There are many, many examples of red flags in abusive therapy. While important to note, some of these warning signs are well…easy to detect. Therapists yell at you, fall asleep during sessions, dismiss your feelings, or are perpetually late. They divulge information about other clients or make the session all about them. Most of us would recognize those and leave, don’t you think?
What I want to discuss are those “slippery slope” actions that don’t seem bad; in fact, they often feel good to a client. Like when a therapist allows your session to run over because you were particularly emotional or when he or she offers physical contact when you are crying.
Because here’s the scary part…many of the warning signs of abusive therapy feel good to the client. They aren’t blatant. They don’t look like red flags. In fact, they seem legitimate and quite honestly seem to be helping. I refer to them as gifts with invisible strings attached. Clients only see the gifts.
To make matters more confusing, some of the warning signs can also appear on the okay list. What?! I feel an extreme bond with my therapist; in fact, I don’t know what I would do without him or her. My therapist takes my hand to comfort me when I’m upset. My therapist admitted that she feels a connection with me too. My therapist spent extra time with me today because I was a mess, and she had a cancellation. Time to panic? Of course not. Could those become worrisome? Yes.
So, let’s analyze some of the more subtle red flags in therapy and try to distinguish them from safe, ethical therapy.
Abusive Therapy Danger Area #1
Dual Relationship: a dual relationship occurs when the therapist plays any other role in the client’s life besides the therapist
Ethical therapists should not interact with you outside of the counseling session; however…
- They may allow you to call them in case of emergency.
- They may need to reach out to you regarding scheduling.
- They may smile or nod as a small gesture of recognition if they see you in public, but they will not break confidentiality and act as if they know you.
An unethical therapist will interact with clients in a variety of settings and will take on other roles other than a therapist, such as a parent figure, partner, or friend.
Unethical therapists will offer clients a full-access pass to them outside of sessions via phone, text, social media, email, or even in-person contact.
They will gladly offer to fill the role of mother or father.
They may suggest they want to save or rescue you. My abusive therapist told me he wanted to be the knight and shining armor who would rescue me from all the bad guys.
They may make sexual innuendos or advances.
They may invite you to attend outside events where they will be present.
I’ve even heard of abusive therapists having a favorite client sit in on other clients’ sessions!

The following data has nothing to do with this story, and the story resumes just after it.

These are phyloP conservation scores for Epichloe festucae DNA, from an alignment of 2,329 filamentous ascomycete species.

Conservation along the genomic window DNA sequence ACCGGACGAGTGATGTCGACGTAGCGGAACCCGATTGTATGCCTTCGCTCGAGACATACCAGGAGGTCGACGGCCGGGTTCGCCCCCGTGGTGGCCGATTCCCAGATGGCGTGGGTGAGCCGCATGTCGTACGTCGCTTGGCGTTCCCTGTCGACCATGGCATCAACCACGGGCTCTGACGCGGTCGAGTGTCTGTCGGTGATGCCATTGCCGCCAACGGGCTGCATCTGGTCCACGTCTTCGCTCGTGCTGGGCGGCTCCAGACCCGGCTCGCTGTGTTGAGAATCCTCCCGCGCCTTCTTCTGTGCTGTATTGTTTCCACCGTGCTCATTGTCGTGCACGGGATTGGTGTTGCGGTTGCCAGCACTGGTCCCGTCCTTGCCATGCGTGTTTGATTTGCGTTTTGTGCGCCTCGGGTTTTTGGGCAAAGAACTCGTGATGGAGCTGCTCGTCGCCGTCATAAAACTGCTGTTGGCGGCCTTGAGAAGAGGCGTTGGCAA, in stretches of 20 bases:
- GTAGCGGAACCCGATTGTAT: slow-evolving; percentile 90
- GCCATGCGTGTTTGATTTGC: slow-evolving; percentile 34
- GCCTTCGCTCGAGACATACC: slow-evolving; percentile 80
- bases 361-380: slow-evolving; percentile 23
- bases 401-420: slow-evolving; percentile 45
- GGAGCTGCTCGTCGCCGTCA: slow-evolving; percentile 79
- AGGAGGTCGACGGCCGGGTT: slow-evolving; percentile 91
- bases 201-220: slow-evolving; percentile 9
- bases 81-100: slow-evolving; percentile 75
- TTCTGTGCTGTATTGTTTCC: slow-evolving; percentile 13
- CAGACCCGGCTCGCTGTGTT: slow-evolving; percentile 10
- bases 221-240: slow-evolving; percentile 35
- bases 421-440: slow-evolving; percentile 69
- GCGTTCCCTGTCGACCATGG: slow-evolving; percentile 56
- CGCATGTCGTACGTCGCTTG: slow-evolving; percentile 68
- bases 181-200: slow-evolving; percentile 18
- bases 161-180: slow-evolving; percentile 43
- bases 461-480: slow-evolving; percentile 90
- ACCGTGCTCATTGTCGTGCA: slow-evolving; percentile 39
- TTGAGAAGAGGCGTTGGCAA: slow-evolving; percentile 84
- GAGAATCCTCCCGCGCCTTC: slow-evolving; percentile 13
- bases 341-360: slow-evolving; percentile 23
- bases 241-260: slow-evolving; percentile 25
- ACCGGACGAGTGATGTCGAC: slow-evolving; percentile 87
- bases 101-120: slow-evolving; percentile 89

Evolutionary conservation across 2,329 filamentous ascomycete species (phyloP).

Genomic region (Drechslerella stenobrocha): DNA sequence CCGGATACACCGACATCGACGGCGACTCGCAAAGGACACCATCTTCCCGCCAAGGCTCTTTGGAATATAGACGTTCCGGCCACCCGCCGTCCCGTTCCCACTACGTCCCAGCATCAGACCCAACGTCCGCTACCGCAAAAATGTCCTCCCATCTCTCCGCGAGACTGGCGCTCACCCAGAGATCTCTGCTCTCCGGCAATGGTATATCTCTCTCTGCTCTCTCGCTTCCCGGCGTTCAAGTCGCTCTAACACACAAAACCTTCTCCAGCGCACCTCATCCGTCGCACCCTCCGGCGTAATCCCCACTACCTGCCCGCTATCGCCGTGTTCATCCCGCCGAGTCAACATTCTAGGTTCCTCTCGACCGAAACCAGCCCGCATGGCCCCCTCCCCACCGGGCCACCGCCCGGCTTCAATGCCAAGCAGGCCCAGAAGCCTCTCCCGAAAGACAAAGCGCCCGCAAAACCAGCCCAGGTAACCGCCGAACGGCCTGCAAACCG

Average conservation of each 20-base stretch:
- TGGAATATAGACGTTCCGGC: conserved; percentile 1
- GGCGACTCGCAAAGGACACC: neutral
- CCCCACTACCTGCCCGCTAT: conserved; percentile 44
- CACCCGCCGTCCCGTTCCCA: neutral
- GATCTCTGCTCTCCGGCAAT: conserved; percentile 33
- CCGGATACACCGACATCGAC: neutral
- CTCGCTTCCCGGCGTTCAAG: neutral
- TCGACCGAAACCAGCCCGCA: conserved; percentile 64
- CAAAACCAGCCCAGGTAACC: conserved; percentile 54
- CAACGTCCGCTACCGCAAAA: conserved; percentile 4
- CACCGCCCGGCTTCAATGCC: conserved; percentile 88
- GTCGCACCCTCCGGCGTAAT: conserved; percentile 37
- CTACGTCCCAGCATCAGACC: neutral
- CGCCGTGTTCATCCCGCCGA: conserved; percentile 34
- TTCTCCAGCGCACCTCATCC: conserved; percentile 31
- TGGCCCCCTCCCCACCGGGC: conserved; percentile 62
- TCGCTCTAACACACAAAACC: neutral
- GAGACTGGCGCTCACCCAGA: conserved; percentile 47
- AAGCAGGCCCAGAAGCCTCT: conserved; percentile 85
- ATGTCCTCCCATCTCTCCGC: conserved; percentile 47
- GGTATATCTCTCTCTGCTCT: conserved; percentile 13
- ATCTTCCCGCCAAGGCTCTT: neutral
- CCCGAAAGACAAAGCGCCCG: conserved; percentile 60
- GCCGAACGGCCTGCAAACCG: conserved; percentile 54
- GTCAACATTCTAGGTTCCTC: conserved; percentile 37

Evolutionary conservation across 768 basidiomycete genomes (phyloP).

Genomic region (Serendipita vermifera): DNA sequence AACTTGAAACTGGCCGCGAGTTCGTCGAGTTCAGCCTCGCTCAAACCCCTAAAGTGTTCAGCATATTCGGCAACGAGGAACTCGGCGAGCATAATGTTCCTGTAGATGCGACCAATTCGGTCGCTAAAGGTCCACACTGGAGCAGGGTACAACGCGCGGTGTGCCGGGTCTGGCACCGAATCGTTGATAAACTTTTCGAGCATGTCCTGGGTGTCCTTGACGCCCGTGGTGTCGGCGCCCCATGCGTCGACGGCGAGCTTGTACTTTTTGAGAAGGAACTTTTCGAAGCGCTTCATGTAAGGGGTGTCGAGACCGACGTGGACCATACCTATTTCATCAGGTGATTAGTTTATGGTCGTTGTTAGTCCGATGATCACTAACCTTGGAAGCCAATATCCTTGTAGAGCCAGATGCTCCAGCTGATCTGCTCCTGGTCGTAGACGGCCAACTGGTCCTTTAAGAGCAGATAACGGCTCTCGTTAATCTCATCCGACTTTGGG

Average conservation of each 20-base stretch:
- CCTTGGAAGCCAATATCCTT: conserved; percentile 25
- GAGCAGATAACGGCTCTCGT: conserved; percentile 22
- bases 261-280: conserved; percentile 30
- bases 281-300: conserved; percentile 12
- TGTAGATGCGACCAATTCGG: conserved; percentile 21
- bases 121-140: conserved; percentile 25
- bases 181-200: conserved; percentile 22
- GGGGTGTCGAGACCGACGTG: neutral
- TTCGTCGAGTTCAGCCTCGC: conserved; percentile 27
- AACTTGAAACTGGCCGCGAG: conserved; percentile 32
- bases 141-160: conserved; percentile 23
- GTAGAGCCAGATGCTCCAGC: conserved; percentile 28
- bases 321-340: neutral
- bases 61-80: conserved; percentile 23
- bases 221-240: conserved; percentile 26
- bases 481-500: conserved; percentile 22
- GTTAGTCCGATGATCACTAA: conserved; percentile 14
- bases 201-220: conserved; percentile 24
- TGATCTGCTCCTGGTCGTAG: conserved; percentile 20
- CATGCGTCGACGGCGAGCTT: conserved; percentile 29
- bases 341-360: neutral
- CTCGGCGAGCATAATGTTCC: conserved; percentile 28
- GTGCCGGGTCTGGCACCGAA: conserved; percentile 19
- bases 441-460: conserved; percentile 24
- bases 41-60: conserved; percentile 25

Abusive Therapy Danger Area #2
Single you out or make you believe you are more special to them than other “regular” clients
Ethical therapists can and will attempt to make you feel cared about—seen, heard, valued.
They may even tell a client that they are special, but not special in the therapist’s eyes per se—in a general sense, such as you are more valuable and special than you give yourself credit for. You are special because you are made in God’s image. You are loved and special to your children or your spouse. Always deflecting the therapist as the source of love and support and helping the client find this love inside themselves, from a higher power, or from significant others in their lives.
Ethical therapists might even admit that they have a fondness or a connection with a particular client, and this is okay. But I can tell you from first-hand experience that while this will feel exhilarating at first, it opens a whole can of worms for the client down the road.
Clients need to feel cared about but singling them out as a favorite in any way causes harm. It magnifies the attachment to the therapist the client is already (oftentimes) battling and creates a sense of competition for the coveted spot of favorite.
Unethical therapists will attempt to make you feel like the most favored client they have or have ever had. “I think every client I’ve ever worked with has led up to this moment right now right here with you. So that I could heal you.” Eye roll. Yes, I heard this from my abusive therapist.
Unethical therapists will show you in repeated ways that you are special to them through gifts, flattery, or attention.
They will suggest that you share a unique, once-in-a-lifetime bond, a relationship that was heaven-sent.
They will not point out other significant relationships in your life that might fall into that category. In fact, they will discourage those. “Your husband can’t love you in the ways you need to be loved,” my therapist told one of his victims.
Abusive Therapy Danger Area #3
Offer to be Stand-In Parent
They will tell you that you are the daughter or son they never had. Now this one falls into a gray area. I can see a loving, ethical therapist making this comment after spending countless hours working with a client. It would be a tremendous boost to any client’s low self-esteem, for sure.
So, when is that statement a red flag? It’s a red flag when the therapist craves the parent/child relationship more than the client does. In other words, the therapist will initiate the idea of becoming a stand-in parent whether the client has hinted at it or not, and the therapist will continue to perpetuate that dynamic. For example, my abusive therapist told me months into therapy that he had adopted me. While I hadn’t craved that before, now I desired more than anything to be his actual daughter.
When unethical therapists act as mothers or fathers by showing parental affection through their words or physical touching, they are emotionally crippling their clients.
These therapists will further infantilize clients by assigning them pet names such as honey, sweetie, or precious girl, for example.